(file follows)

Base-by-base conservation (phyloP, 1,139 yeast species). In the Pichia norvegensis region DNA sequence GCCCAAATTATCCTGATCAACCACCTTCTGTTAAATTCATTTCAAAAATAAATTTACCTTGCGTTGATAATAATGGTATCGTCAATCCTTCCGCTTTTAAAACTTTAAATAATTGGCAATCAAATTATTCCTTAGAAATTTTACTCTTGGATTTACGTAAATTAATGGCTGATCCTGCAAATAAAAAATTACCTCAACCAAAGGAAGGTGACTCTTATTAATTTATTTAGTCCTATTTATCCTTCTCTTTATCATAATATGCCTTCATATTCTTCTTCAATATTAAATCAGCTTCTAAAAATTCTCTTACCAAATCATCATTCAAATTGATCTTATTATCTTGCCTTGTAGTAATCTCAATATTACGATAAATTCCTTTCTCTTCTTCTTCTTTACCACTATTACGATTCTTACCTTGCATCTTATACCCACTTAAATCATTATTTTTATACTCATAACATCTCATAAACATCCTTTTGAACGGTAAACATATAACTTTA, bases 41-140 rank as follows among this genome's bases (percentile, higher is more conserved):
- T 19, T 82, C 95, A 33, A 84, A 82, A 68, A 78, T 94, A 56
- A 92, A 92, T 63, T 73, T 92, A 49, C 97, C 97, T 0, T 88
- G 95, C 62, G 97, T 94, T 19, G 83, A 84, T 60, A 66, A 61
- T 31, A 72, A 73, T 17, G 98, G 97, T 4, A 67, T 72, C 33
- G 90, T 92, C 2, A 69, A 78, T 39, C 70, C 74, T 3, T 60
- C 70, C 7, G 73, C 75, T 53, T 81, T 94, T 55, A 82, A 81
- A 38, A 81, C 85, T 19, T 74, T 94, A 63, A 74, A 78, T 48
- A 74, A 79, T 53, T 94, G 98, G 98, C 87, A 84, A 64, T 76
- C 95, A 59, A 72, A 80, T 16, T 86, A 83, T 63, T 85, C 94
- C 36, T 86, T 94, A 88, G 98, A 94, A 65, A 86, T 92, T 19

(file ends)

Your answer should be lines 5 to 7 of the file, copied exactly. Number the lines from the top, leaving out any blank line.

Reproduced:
- T 31, A 72, A 73, T 17, G 98, G 97, T 4, A 67, T 72, C 33
- G 90, T 92, C 2, A 69, A 78, T 39, C 70, C 74, T 3, T 60
- C 70, C 7, G 73, C 75, T 53, T 81, T 94, T 55, A 82, A 81